1. Edit repository sources
      sudo vi /etc/apt/sources.list
    2. add this line somewhere, save and close
      deb squeeze main
    3. Open repository config file
      sudo vi /etc/apt/apt.conf.d/70debconf
    4. Add this line somewhere, save and close
      APT::Cache-Limit "100000000";
    5. Update your package cache
      sudo apt-get update
      sudo apt-get update --fix-missingThe second command above will likely generate the following error:
      W: GPG error: squeeze Release: The following signatures couldn't be verified because the public key is not available: NO_PUBKEY AED4B06F473041FA
      Ignore it! From the accepted answer:

If you are not extremely paranoid, or in a high security environment, then just let apt-get install debian-archive-keyring install, and ignore the warning.

  • install additional support packages (fixes a compile issue. reference 1, reference 2.)
    sudo apt-get install zlib1g zlib1g-devNote
    If you happen to run sudo aptitude after the steps above, you’ll see that your system is outdated by several hundred package updates. Ignore these. As soon as you uninstall the development utilities, remove the Debian repository URI, and update aptitude, your system will return to fully updated status (assuming it was before you started)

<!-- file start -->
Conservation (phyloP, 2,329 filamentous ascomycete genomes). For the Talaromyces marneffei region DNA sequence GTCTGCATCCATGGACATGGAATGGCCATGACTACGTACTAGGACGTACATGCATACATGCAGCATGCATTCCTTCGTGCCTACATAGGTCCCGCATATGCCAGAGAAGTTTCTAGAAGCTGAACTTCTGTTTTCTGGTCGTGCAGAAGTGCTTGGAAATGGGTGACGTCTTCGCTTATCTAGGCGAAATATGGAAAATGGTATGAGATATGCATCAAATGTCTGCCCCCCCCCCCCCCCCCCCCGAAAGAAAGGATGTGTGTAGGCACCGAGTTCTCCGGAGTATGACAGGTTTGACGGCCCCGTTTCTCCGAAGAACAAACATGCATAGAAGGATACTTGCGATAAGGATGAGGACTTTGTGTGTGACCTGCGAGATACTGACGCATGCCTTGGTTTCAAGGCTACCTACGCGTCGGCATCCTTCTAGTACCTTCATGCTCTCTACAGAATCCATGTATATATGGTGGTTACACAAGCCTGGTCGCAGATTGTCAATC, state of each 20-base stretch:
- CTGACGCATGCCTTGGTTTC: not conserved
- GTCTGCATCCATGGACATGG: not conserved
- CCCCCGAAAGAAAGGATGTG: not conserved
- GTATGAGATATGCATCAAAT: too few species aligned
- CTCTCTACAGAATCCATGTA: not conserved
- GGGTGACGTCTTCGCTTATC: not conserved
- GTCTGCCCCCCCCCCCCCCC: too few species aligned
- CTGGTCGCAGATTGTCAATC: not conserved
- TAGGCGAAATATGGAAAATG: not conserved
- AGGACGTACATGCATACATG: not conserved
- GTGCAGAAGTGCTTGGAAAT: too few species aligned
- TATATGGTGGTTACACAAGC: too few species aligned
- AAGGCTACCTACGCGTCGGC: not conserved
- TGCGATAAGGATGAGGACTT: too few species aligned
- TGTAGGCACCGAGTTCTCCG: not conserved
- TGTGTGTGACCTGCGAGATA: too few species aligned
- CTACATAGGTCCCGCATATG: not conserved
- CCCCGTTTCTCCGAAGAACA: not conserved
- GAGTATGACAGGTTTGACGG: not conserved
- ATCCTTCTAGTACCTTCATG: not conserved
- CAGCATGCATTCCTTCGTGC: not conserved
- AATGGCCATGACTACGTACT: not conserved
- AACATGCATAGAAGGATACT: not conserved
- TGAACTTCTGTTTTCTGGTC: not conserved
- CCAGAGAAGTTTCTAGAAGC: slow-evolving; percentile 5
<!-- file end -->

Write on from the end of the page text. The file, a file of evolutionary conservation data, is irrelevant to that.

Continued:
Download, Compile, and Install OpenSSL

  1. Create some directories we’ll need for the latest version of OpenSSL. You may chose to download the tarball to the “src” directory if you wish. Personally, I save full, unmodified, zipped src if I need to completely redo a compile or installation in the future.
    sudo mkdir /etc/openssl
    sudo mkdir /etc/openssl/install
    sudo mkdir /etc/openssl/src
  2. Change directories to “install”
    cd /etc/openssl/install
  3. Download latest version of OpenSSL source code
    sudo wget -c version can be found at and is usually marked red. Copy the URL of the tar file to your clipboard and paste it into your SSH command. NOTE: This guide was written using the version of OpenSSL noted. YMMV for other versions.
  4. Copy the tar file to our src directory
    sudo cp ./openssl-1.0.1c.tar.gz ../src/
  5. change directories to “src”
    cd ../src
  6. Unzip the package
    sudo tar zxvf ./openssl-1.0.1c.tar.gz
  7. Delete the tar file
    sudo rm -f ./openssl-1.0.1c.tar.gz
  8. Change directories to where the unzipped source is
    cd ./openssl-1.0.1c
  9. Configure the source for compile. There are extra switches you can use for this command, but I’m not going to cover them or promise they are compatible with later steps in this guide. If you want to know what the switches below are for, Google it. reference
    sudo ./config no-threads -fPIC
  10. Compile the source code to an installer
    sudo make
    (Use sudo make clean to reset the configuration back to default… helpful for trying different configuration options)
  11. Test the installer
    sudo make test
  12. Install OpenSSL
    sudo make install

OpenSSL and source is now installed.

Continue to Step 2 – ProFTPd installation